The atmosphere is in flux over New England, and that almost always means things get interesting.
Pockets of mostly light snow persisting from overnight Wednesday night through Thursday morning delivered slick local and secondary roads, but even as snow continues to fly off and on Thursday, temperatures near freezing will limit additional accumulation except perhaps in a couple of localized pockets along the South Shore and Plymouth County where some light accumulation is possible in steadier pockets of snow.
Skies will clear for a while Thursday night as a northwest wind kicks in, carrying drier but bitter cold arctic air into New England, plunging temperatures into the single digits for most by dawn Friday, with wind chill values dipping well below zero for most and cold enough for frostbite with just 30 minutes of exposed skin Friday morning in central and northern New England.
We continue a First Alert for Friday, as even at the warmest time of day, wind chill values won’t get much past zero in southern New England and will stay subzero for the rest of New England, with any limited sun overwhelmed by building clouds that will drop flurries, snow showers and, near the coast, heavier squalls.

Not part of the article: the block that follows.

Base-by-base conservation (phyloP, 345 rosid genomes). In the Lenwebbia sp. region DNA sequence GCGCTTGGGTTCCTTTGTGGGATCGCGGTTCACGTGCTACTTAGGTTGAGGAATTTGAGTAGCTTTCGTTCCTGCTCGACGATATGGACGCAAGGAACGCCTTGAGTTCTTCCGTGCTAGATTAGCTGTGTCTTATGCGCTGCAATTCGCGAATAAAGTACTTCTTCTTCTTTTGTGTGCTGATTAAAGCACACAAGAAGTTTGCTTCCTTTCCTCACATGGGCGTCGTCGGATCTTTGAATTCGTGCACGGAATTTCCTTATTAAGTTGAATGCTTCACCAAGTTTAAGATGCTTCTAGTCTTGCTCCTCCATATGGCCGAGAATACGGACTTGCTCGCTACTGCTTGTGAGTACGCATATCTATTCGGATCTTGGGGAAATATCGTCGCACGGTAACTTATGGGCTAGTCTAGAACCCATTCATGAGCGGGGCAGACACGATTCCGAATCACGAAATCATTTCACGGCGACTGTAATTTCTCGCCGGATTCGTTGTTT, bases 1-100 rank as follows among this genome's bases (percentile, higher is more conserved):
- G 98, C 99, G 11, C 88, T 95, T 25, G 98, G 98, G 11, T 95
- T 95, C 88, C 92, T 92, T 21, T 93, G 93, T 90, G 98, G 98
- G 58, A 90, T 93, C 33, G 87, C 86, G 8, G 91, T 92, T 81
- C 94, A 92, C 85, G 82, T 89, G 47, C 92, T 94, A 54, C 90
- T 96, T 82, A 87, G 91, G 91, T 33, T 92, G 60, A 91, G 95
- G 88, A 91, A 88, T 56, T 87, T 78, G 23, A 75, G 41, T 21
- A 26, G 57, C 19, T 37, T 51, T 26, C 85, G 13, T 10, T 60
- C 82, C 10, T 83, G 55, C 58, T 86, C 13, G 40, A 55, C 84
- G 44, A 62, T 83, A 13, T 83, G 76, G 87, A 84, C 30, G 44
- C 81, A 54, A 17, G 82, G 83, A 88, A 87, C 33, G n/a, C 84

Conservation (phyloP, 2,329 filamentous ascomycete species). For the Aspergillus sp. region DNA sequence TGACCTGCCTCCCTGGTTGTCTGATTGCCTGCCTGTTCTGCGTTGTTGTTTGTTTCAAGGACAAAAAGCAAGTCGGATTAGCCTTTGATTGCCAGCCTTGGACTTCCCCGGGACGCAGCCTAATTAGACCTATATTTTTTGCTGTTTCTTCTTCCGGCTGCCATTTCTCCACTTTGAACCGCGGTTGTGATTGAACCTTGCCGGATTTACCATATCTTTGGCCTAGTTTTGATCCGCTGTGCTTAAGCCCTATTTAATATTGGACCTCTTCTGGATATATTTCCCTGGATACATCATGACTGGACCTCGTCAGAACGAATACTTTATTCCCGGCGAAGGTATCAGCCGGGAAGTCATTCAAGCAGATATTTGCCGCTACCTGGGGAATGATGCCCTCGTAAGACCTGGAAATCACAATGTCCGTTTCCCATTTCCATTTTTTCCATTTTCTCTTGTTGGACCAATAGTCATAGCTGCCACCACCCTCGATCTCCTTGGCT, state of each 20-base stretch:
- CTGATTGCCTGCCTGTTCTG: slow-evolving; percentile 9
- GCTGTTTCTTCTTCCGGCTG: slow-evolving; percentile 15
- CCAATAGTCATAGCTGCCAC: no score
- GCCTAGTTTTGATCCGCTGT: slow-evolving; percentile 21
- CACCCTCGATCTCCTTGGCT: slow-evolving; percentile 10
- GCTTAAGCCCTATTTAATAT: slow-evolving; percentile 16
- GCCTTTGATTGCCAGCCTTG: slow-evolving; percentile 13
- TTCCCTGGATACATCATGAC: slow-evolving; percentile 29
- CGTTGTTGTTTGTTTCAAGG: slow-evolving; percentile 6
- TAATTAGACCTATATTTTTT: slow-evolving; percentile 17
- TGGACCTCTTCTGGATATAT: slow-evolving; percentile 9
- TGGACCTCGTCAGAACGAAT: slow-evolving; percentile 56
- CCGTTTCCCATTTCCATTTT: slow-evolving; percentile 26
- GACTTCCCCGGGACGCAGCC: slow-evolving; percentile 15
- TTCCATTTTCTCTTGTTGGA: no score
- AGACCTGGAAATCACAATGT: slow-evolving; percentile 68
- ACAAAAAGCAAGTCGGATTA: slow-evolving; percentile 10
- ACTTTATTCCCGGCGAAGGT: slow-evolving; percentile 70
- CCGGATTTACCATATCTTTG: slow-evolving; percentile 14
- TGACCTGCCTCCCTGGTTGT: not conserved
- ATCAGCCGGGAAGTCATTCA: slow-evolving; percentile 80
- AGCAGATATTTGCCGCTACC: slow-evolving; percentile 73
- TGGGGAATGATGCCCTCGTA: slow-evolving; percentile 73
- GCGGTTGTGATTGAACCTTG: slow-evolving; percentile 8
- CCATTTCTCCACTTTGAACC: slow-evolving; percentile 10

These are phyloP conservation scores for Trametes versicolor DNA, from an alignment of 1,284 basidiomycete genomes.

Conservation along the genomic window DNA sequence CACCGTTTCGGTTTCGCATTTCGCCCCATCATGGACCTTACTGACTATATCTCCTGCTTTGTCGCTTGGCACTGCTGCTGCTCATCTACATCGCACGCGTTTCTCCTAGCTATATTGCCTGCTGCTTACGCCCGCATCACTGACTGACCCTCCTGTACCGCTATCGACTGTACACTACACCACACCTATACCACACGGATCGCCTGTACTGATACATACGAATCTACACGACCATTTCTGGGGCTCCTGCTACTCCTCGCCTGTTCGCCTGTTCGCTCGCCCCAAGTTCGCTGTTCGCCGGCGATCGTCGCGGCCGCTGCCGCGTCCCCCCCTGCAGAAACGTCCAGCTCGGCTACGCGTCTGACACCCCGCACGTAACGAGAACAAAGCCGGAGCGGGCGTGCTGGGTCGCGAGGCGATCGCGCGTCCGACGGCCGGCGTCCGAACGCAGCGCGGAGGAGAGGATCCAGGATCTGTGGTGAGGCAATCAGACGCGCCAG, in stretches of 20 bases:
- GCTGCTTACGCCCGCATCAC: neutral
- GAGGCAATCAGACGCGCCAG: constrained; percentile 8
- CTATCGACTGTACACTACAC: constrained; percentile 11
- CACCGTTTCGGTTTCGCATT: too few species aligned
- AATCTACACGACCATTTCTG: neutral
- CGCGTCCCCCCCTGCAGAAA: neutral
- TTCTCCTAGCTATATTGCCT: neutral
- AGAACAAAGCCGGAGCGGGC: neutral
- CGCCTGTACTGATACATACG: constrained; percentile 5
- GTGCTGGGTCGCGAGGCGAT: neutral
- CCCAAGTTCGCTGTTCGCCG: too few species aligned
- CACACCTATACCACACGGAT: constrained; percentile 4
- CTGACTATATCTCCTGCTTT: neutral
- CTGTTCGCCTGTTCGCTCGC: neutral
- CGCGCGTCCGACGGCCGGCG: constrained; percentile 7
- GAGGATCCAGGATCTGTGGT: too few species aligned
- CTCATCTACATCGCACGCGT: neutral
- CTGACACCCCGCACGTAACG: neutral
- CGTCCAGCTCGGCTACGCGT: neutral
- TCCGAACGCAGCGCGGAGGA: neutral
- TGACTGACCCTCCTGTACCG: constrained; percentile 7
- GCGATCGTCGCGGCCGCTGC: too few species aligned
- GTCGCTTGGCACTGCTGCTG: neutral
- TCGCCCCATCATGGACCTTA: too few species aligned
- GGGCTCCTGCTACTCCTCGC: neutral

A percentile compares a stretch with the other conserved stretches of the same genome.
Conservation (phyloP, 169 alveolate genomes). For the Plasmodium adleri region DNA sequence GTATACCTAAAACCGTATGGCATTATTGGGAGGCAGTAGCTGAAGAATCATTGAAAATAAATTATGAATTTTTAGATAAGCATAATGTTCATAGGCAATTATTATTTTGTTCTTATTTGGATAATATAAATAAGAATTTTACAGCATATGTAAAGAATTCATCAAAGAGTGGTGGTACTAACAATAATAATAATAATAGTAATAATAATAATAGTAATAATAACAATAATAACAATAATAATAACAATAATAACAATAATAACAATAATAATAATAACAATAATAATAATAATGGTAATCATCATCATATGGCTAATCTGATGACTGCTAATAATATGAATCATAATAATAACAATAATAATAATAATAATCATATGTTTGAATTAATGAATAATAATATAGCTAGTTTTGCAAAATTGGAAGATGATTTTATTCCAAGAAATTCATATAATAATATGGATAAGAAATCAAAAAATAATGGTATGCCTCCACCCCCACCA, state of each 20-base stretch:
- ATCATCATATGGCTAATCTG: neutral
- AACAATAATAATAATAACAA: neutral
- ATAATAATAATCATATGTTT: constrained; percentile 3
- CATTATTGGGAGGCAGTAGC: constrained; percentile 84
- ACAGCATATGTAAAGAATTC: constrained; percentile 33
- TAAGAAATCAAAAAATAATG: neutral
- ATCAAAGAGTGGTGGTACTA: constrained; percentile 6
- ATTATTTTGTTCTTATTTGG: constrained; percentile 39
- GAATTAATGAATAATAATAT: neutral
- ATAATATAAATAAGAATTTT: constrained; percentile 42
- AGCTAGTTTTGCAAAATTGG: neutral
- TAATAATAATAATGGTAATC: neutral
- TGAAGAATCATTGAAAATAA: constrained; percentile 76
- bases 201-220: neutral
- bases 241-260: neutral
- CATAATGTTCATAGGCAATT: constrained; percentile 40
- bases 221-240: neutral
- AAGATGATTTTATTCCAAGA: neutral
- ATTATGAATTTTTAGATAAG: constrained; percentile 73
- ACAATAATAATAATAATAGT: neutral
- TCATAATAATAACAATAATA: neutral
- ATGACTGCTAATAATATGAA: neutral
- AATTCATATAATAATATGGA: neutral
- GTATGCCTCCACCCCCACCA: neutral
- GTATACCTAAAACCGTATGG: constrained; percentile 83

In fact, while most of eastern New England will see a coating to 2 inches of new snow Friday midday and afternoon, with heaviest amounts near the coast, Cape Cod may see average amounts of 3 or 4 inches on the Outer Cape if the squalls materialize, while central and western New England avoids much fanfare, separated from the disturbance that runs north to south over eastern areas.
Cold air will continue into Saturday, but should turn dry enough to bring an end to the snow showers and squalls for clearing Friday night and more in the way of sunshine Saturday, with the air cold but not nearly as stinging as Friday and the wind lighter.
U.S. & World
Sunday looks chilly, with sunshine fading behind increasing clouds ahead of the next storm, moving out of the Ohio Valley and set to redevelop along the East Coast.
As the storm strengthens to our south, ocean moisture will contribute to the already moisture-laden storm, meaning steady snow will develop Monday and last into Tuesday and we continue another First Alert for both days. As the storm unfolds, milder air may also come in from the Atlantic, meaning a rain/snow line should set up for at least some of New England – particularly in southeast and extreme coastal Massachusetts – but where the storm stays snow, exceeding six inches of snow accumulation certainly seems quite plausible.
Behind the early-week storm, New England won’t see a shot of new cold – instead, warming is expected by late week in our exclusive First Alert 10-day forecast, with temperatures possibly rising into the 40s by next Friday, making it possible the next storm is more raindrops than snowflakes in southern New England.